Can You Dig It?!
I recently did a Q&A day at All The Best Pet Care in Lake City Way and I was surprised that over half the people I talked to wanted to know how to stop their dog from digging up the yard. If you go online or ask around you will hear the same tired advice which may or may not be realistic or safe advice for your own dog. Some of the old stand by advice includes but is certainly not limited to covering your flower bed in chili peppers and hot sauces, burying chicken wire under the ground, alpha rolling them so they know its wrong and making a big scene if you catch them. Not only will none of this work to change behavior but they are all potentially dangerous to do to your dog. Peppers could get snorted or ingested, chicken wire could injure their nails, pads and teeth and the alpha roll junk needs to leave human main stream consciousness.
First ask, why is my dog digging? There are a few reasons your dog would dig in your backyard. Digging is a very normal and natural canine behavior. Dogs dig to make a cool spot on hot days, to create a den, to bury something valuable to revisit later and for the fun of it. It is a self rewarding behavior to paw at a small lump in the ground and later to up-earth the root system of your azaleas. Most companion or pet dogs dig out of boredom and frustration (and cause it is fun)! Everyone I talked to seem to have the same issue, the dog was pulling up roots, sticks and plants for fun of it. Disclaimer: If your dog is digging to get out of a yard you will have to reinforce the fence, provide the dog a safe environment and most of all keep them from practicing the behavior. This typically means provide structured exercise outlets (letting them out in the yard doesn’t count as exercise) and not leaving them alone in the yard unsupervised for long periods during the day. If your dog is digging for fun and to alleviate boredom than perhaps instead of trying to stop them we should provide an outlet for this common and natural dog behavior.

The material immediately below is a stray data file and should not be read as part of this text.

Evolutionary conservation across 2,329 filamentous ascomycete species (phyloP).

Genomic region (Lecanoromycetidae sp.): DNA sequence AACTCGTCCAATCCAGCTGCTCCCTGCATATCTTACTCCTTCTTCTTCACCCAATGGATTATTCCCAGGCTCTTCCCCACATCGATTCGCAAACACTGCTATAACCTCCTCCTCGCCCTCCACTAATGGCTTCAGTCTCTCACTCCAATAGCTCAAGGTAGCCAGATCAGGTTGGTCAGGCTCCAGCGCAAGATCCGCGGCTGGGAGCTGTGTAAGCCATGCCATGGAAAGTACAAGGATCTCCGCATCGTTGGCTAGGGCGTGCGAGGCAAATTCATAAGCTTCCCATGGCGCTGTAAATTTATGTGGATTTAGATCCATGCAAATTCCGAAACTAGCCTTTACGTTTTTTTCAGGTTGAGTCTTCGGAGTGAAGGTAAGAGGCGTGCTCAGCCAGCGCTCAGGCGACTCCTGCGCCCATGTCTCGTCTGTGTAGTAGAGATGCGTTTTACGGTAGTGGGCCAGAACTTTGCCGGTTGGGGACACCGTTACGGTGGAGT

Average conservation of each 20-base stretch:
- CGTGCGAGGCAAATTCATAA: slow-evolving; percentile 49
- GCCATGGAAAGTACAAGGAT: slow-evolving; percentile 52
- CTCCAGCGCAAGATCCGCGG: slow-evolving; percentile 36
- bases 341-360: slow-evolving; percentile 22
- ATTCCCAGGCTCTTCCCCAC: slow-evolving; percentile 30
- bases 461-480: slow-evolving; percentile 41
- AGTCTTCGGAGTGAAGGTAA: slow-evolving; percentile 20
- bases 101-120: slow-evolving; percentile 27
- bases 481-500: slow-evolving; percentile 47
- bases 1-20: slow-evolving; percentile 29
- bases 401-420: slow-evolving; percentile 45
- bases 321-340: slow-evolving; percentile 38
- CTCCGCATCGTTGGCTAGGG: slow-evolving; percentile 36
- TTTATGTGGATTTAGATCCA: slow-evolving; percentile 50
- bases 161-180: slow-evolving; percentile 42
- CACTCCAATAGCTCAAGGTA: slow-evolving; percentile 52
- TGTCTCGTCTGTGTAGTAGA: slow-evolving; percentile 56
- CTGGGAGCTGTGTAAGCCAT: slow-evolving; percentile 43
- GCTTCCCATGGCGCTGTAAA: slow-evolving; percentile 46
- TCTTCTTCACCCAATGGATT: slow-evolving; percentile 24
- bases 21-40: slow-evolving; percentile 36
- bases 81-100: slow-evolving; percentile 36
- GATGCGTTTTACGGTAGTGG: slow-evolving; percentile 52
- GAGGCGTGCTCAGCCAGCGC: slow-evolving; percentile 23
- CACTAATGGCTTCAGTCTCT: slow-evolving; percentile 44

I suggest a dog friendly digging pit. Go to the dump, find a yard sale or go to the discount store and find an old kiddie pool (or build a small barrier with a bottom). Fill it with sand or loose dirt fill. Hide some of your dogs favorite objects in the sand then invite him over to check it out. Get him started investigating the pooch pen and encourage him when he digs. Bringing up his favorite objects will be a self rewarding behavior but go ahead and give him a big party for doing it anyway. Provide time to go and play the dig game together at first. Over time your dog will seek out this fun positive target for his digging desire and be more likely to explore and dig in the play pen than in your flower garden. Don’t want to build a digging station, go to the beach or somewhere with sand or loose dirt and play dig games there. Name the game and only let your dog play at that one location. If you have a little terrier explore the sport of “Earth-dog” and unleash their original talents and what they were bread to do. Can you dig it?
Mya and her new digging box.